Submitted by Communities for Restorative Justice
Gathering steam since it began in 2000, Communities for Restorative Justice (C4RJ) produced and screened a film about the program that serves 12 towns, including Bedford. C4RJ screened Finding Courage: Addressing Harm with Restorative Justice Circles at Bedford’s Old Town Hall on November 14.
Restorative justice responds to crime by inviting those most affected – victim, offender, supporters – to talk about what happened and address needs. At C4RJ, this process typically takes place before the traditional court process, with the consent of the victim. A circle made up of offender and family, victim and family, a police officer familiar with the case, and a volunteer from C4RJ that guides the frank discussion, eventually leading to a specific plan of repair.
It is an emotional journey, as depicted in the 30-minute grant-funded film. Professional actors played the roles of victim and offender, unraveling the motives behind the crime and hearing the hurt that was inflicted. The film was produced by Arlington company, Reflection Films, with a script by C4RJ case coordinator Christy Barbee.
Margot Fleischman, C4RJ board member and Bedford Selectman said in her welcome at the event, “I was drawn to this work because I believe strongly in the mission.”
Bedford’s Chief Robert Bongiorno acknowledged he wasn’t convinced about the restorative justice approach at first. “As a police officer, I was a skeptic,” said Bongiorno. “But I quickly became a believer. I’ve seen this process work.”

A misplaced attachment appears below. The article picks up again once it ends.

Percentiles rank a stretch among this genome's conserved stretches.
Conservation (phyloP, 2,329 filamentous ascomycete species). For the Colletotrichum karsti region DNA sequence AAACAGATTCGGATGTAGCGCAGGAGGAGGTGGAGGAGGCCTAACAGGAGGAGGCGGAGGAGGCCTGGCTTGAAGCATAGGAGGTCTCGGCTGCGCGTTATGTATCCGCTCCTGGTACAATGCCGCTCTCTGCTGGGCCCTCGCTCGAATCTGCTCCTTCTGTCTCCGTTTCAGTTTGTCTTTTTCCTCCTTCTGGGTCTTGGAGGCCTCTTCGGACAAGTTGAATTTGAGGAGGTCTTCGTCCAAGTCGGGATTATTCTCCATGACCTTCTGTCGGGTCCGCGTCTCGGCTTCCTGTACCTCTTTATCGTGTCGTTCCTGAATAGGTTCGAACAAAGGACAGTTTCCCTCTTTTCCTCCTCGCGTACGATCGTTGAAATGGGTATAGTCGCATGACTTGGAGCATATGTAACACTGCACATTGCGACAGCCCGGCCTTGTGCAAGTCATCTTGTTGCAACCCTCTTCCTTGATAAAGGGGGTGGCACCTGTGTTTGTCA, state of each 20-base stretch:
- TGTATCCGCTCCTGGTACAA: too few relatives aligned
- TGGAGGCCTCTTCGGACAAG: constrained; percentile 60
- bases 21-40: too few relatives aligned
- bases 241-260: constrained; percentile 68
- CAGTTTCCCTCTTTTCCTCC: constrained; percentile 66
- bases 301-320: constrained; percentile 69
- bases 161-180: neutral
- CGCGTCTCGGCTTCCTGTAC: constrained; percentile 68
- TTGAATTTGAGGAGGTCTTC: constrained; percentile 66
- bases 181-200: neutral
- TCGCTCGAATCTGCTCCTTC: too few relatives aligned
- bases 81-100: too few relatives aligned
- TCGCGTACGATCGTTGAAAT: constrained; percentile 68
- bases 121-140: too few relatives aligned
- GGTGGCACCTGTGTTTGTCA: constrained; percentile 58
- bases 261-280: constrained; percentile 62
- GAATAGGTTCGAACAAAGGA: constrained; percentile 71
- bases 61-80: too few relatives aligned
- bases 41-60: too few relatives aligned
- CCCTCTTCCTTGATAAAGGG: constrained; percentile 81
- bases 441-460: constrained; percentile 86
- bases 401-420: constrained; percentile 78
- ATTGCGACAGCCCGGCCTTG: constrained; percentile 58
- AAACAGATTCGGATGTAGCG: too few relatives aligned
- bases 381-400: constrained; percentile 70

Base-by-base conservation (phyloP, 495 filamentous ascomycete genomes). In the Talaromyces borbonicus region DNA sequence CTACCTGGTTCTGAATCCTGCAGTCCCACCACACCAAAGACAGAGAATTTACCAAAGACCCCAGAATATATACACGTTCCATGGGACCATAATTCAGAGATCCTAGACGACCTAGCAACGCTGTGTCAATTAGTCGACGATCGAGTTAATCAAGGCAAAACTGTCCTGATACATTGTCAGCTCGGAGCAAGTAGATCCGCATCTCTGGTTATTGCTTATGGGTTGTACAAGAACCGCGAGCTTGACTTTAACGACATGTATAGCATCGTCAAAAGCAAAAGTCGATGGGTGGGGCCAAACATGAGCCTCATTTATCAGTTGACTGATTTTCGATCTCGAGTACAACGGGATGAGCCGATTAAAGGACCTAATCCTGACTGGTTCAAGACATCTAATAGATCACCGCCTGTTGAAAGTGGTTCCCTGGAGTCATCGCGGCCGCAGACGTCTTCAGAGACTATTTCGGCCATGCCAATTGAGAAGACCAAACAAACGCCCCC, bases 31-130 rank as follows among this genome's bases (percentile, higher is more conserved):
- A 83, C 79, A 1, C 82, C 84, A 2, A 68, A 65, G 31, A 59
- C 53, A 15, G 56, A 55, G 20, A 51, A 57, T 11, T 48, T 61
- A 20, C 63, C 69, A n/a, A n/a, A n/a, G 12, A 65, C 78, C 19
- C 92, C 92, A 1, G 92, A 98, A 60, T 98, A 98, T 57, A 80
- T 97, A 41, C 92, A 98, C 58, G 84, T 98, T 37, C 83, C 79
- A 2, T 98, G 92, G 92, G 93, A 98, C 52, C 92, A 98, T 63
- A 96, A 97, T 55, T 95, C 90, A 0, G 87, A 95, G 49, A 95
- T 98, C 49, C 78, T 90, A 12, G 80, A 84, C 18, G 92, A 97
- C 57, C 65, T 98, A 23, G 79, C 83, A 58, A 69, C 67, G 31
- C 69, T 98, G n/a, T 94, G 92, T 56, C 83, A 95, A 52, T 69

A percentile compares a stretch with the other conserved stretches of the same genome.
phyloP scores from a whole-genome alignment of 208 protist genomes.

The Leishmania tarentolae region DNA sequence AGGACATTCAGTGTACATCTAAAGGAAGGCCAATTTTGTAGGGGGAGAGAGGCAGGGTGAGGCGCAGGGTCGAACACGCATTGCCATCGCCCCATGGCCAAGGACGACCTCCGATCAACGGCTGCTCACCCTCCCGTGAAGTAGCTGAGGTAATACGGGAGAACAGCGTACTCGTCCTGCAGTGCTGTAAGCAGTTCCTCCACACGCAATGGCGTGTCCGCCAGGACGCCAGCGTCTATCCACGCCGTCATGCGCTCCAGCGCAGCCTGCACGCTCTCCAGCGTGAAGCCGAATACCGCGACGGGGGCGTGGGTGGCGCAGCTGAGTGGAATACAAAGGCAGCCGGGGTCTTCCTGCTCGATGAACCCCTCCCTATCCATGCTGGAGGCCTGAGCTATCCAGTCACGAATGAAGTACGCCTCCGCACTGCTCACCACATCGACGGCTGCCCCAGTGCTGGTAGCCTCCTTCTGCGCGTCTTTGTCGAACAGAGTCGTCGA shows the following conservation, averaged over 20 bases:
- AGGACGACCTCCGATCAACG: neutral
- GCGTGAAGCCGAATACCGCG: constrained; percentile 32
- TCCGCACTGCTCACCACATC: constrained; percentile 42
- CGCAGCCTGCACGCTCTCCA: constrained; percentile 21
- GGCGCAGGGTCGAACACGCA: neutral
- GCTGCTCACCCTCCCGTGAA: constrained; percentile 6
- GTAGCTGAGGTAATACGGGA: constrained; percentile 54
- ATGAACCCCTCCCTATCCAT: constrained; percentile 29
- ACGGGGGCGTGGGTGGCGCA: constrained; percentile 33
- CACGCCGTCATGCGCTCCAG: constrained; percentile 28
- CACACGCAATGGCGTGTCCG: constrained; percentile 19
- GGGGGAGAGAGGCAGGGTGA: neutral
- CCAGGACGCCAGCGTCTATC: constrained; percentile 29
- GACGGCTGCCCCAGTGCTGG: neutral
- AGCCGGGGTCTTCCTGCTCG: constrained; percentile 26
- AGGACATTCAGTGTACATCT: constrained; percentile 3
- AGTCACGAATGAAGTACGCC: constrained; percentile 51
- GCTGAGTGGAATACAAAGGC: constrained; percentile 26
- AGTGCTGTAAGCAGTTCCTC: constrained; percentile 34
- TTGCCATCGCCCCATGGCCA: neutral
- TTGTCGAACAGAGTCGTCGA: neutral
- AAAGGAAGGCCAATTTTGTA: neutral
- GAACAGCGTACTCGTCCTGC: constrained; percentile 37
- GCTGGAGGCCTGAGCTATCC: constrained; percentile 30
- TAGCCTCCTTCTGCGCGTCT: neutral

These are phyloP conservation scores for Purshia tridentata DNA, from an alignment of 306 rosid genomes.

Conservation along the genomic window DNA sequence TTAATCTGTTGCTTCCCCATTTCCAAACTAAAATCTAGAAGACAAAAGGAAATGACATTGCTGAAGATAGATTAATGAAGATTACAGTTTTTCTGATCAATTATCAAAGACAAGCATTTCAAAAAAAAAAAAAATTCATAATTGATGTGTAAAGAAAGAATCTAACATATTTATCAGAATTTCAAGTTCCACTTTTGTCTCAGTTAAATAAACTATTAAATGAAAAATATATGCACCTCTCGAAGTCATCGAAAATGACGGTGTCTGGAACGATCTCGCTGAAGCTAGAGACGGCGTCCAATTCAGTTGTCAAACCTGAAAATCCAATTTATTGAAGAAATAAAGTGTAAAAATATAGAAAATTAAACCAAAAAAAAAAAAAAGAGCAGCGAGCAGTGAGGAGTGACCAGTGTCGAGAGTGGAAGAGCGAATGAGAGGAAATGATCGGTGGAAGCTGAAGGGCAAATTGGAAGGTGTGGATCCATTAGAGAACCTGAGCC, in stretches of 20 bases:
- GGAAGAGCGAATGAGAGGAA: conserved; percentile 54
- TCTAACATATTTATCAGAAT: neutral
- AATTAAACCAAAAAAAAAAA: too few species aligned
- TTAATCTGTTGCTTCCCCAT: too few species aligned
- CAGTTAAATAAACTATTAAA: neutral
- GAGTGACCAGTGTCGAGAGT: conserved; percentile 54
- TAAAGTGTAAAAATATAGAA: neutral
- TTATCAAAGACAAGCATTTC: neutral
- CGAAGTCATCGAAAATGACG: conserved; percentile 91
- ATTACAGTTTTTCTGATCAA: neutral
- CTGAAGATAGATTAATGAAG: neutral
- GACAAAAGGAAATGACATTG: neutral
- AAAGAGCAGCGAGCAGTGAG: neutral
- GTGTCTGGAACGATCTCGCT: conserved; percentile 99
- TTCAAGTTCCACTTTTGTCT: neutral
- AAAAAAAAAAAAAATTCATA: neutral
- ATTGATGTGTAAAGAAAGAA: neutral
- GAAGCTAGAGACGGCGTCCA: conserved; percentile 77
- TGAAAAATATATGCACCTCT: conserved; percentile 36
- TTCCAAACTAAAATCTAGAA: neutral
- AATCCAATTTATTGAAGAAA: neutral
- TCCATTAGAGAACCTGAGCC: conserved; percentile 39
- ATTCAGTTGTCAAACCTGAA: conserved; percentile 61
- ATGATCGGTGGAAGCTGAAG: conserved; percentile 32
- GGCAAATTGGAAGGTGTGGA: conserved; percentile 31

State Sen. Jamie Eldridge from Acton introduced a bill into the state Legislature that would give judges and prosecutors the option of referring cases to a restorative process alongside the traditional court system. Senate Bill 52 is co-sponsored by Rep. Ken Gordon of Bedford who also attended the screening on November 14.
“This legislation represents an important juncture in the work,” said Jennifer Larson Sawin, C4RJ’s Executive Director, adding, “Restorative justice is being embraced by many communities because it’s effective and meaningful. Legislation would make it available more widely to people affected by crime.”
To learn more about C4RJ, a nonprofit partnership of community and police departments, visit www.c4rj.com. The film Finding Courage will be screening elsewhere in the region through the winter and will be made available to the public in Spring 2014.